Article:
|[Home] [Credit Search] [Category Browser] [Staff Roll Call]||The LINUX.COM Article Archive|
|Originally Published: Friday, 29 October 1999||Author: Stan Shivell|
|Published to: news_learn_support/Support News||Page: 1/1 - [Printable]|
Linux.ie: vi Tutorial 2
Linux.ie has a second part to their vi tutorial showing usage of filters and other vi features.
|Page 1 of 1|
Firstly, I'd like to thank everybody who mailed me about my last vi tutorial for their kind words - and for asking for more! I also want to clarify that I am not using vi itself but the better known clone called 'vim' which has been ported to a number of different operating systems (Linux, Beos, VMS, DOS, Windows and Amiga to name but a few) and is available for download at the vim website, www.vim.org. I'm mentioning this because there is a chance that I might accidentally describe some vim specific functionality and would greatly appreciate it if corrections were emailed to me. Anyways, time to get on with it...
Lines. There is one mildly annoying thing about vi, which is that for the most part you don't know for certain if one line of text is displayed as just one line or whether it might be so long as to wrap around and be displayed on the screen as being two or more lines. This can be extremely annoying if for example you delete four lines and, due to word wrap, you really only should have deleted two. For this reason it would be rather nice to know where the lines end and how to do something about it. Doing the first is quite simple - type :set list to see where the lines end (which will be indicated with dollar signs, tabs indicated with '^I') and :set nolist to get the display back to normal. Getting vi to do something about it preemptively is rather simple too. All that you need do is type :set wrapmargin=1 to make vi force lines not to wrap, this is a really useful command which probably should be included in your .exrc file. If for some reason you want to undo this, just type :set wrapmargin=0.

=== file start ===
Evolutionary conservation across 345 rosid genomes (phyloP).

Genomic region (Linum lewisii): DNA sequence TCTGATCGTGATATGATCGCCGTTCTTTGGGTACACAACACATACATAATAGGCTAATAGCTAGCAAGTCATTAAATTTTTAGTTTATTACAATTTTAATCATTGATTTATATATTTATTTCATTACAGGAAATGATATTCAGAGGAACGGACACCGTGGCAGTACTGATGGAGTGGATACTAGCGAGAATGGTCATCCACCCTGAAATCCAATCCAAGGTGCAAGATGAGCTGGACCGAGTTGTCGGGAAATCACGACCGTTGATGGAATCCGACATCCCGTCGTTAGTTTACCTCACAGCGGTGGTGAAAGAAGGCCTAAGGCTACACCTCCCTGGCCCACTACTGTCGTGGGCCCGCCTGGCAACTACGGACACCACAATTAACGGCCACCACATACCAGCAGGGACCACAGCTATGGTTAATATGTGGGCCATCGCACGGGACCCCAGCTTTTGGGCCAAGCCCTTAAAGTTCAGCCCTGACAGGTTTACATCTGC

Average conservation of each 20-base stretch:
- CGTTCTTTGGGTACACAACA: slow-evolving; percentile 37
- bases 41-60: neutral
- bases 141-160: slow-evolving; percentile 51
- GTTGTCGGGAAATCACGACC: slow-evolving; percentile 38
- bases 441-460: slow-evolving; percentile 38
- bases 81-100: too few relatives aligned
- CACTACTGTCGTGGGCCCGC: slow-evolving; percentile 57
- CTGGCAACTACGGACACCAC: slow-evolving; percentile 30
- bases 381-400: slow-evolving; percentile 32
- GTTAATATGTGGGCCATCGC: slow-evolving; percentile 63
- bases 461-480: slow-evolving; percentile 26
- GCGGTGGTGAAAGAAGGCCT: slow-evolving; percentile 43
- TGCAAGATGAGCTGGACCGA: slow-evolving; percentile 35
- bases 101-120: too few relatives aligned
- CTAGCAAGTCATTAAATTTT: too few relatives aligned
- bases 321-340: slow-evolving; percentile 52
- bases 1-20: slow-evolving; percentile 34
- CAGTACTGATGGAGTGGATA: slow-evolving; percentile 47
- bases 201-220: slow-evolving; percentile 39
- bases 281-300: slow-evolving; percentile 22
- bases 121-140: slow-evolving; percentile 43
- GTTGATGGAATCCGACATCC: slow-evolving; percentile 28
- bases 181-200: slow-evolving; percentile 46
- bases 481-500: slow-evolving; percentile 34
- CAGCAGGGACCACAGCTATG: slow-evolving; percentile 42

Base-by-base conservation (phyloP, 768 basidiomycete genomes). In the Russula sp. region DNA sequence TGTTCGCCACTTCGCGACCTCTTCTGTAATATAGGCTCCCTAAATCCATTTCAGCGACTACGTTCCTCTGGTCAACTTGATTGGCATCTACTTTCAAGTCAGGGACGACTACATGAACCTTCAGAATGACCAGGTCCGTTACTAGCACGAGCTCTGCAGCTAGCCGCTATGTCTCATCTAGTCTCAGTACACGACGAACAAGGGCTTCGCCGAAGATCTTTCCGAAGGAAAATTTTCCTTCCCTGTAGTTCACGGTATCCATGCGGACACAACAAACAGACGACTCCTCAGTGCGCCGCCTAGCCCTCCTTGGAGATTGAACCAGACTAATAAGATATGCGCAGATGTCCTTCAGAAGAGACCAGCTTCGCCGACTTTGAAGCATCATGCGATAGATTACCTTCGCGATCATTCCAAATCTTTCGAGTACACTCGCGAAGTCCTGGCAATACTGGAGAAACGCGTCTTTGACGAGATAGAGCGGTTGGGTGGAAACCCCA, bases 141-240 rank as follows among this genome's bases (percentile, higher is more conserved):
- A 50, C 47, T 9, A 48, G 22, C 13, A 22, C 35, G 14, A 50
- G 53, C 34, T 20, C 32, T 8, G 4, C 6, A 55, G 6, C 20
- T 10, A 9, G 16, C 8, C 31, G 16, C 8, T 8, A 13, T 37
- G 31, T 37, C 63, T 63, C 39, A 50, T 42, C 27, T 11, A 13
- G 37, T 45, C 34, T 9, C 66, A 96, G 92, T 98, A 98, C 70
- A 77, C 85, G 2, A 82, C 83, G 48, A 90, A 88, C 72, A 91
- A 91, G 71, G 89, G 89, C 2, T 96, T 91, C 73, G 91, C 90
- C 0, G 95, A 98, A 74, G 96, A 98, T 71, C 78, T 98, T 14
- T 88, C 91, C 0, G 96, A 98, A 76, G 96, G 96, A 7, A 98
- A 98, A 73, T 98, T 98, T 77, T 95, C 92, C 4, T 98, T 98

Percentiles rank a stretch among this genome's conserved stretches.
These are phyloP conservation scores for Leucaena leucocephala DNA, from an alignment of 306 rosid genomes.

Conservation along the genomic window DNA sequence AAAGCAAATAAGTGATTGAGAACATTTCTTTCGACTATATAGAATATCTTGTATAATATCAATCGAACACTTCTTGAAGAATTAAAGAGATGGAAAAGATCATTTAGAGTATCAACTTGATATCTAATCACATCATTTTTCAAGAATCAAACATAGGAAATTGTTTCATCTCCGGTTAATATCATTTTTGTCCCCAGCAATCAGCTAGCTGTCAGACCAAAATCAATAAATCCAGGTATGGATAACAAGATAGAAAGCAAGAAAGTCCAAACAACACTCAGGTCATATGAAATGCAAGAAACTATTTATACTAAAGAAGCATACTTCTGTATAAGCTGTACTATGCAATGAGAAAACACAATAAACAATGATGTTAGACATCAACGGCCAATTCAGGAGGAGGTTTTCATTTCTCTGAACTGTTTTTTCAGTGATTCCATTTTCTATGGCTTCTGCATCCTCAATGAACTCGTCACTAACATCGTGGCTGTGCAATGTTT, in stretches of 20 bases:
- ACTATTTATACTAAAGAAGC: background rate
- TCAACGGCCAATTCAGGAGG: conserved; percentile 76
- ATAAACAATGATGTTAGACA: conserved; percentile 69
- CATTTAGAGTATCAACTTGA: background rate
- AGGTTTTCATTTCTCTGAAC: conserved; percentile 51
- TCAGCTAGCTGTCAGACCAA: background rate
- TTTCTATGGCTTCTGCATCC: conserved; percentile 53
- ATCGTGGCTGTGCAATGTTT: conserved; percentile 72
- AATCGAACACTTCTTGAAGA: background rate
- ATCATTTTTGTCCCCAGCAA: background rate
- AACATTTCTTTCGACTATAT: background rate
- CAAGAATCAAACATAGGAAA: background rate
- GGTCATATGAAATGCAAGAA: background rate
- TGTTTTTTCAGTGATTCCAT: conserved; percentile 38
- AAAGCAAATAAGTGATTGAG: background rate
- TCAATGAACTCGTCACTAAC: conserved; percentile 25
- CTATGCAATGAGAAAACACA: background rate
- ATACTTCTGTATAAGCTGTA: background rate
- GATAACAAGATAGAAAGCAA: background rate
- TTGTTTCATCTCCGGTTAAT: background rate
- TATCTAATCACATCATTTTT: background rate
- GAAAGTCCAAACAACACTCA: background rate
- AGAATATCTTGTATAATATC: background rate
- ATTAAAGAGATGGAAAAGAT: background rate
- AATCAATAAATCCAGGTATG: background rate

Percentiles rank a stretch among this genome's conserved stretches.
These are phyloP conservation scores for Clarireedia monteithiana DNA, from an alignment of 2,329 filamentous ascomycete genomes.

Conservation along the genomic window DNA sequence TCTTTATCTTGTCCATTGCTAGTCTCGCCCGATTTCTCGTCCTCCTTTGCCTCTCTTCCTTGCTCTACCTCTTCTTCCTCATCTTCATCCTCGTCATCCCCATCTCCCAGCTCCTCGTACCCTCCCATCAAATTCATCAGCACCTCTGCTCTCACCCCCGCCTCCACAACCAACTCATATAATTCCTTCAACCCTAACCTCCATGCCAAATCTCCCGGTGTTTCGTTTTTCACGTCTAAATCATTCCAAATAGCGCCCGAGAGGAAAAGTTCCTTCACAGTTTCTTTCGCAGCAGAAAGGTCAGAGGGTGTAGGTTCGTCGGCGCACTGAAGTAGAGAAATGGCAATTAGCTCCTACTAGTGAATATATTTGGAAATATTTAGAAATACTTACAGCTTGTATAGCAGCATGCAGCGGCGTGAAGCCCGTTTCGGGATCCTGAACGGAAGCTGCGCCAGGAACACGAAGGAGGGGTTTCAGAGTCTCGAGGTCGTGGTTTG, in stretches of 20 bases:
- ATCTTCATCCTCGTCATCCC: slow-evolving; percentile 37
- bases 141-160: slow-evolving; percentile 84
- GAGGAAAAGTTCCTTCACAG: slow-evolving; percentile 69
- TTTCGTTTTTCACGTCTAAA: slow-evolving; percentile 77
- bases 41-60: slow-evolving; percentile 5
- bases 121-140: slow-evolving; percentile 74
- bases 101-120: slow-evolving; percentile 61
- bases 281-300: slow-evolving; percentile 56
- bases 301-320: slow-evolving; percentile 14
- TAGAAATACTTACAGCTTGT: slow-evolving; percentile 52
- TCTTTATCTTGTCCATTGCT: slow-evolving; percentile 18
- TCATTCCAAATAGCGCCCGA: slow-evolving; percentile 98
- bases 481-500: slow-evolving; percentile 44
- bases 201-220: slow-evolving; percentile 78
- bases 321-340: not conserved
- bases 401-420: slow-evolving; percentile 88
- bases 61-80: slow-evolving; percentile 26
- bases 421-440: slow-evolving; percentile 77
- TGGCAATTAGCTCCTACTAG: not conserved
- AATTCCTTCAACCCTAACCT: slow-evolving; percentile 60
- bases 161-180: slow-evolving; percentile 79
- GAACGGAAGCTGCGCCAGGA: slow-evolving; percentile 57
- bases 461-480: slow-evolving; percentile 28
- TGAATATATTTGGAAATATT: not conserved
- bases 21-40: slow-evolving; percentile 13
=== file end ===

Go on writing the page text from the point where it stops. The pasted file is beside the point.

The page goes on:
Seek and Find. One thing that I was asked to cover was searching for text - and replacing it. On the face of it, searching for text is fairly simple. Press / then type in the text that you want found, pressing return afterwards. To find the next occurrance of the same text just press / and return again. Using / means that the search text will be looked for further into the file that you are editing - if you want vi to search in the other direction then use the question mark (and again you can use ? followed by the return key to search for the previous occurrance of the text you are searching for). If you are alternating between forward and reverse searches you don't have to specify the search text a second time. For example, let's say you were looking for the word 'spam' and you accidentally hit / and the return key before you can read anything else and are shown the next occurrance of 'spam'. You don't have to type ?spam - ? on it's own will suffice. There's one particular disadvantage/annoyance about this though. If you look for the word 'to' vi will find it all over the place as a portion of longer words (try looking for 'to' in "Going towards oblivion tomorrow too!"). There are a number of ways that you can solve this problem. Once you find the first correct occurrance of the word you can use '*' to find the next occurrance of it as a whole word. (* will search forwards, # will search backwards.) What if you are nowhere near the first occurance of the whole word? To solve this you have to wrap the text you are looking for with angle brackets - which you have to 'escape' with '\'. For example, if you want VI to search for the word 'tux' and don't want the word 'tuxedos' to be found, this is what you'd type: /\ followed by the return key. This solution is the better one, mostly because you can use it to search for a phrase or a certain combination of words like "if you". You can search for regular expressions too, just like with sed so if you need to find any number you can do /[0-9] and so on. Regular expressions are much too complex for me to write about in this tutorial, entire books have been written about them. Though of course this mightn't stop me from writing a tutorial on them later on. Don't hold your breath though!
|Page 1 of 1|